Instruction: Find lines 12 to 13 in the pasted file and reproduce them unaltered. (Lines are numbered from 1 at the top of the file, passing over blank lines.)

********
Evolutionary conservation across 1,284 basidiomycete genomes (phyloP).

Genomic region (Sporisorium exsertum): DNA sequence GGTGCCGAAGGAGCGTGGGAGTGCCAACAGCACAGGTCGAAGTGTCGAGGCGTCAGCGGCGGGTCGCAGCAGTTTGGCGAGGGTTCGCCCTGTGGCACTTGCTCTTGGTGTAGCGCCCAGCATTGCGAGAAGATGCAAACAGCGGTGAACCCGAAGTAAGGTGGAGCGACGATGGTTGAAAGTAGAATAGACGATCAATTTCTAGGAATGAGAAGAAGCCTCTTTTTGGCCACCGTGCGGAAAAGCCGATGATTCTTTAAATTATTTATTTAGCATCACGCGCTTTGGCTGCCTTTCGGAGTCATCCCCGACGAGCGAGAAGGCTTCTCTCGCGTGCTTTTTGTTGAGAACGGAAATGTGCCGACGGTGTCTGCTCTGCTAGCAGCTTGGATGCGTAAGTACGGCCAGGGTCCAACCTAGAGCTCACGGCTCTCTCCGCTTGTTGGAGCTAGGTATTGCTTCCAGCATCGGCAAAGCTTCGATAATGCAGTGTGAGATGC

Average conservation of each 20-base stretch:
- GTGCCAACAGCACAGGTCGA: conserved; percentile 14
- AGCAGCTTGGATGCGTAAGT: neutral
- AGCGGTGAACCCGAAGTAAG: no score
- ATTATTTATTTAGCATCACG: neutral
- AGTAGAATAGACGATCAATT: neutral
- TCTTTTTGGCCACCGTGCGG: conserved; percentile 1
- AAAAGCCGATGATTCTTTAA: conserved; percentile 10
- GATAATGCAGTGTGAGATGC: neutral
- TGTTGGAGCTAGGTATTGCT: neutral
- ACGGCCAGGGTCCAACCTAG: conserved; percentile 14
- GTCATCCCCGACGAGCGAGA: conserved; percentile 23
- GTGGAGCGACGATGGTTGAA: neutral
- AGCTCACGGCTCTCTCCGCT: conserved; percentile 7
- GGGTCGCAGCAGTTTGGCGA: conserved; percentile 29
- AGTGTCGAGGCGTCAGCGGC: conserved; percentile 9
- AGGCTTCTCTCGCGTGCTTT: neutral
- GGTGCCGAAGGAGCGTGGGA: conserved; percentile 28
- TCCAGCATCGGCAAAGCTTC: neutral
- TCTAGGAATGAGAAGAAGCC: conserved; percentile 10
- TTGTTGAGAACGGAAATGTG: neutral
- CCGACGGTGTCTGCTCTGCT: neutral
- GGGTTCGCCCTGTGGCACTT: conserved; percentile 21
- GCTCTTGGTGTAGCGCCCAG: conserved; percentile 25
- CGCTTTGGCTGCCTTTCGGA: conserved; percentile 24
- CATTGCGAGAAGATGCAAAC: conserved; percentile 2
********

- TGTTGGAGCTAGGTATTGCT: neutral
- ACGGCCAGGGTCCAACCTAG: conserved; percentile 14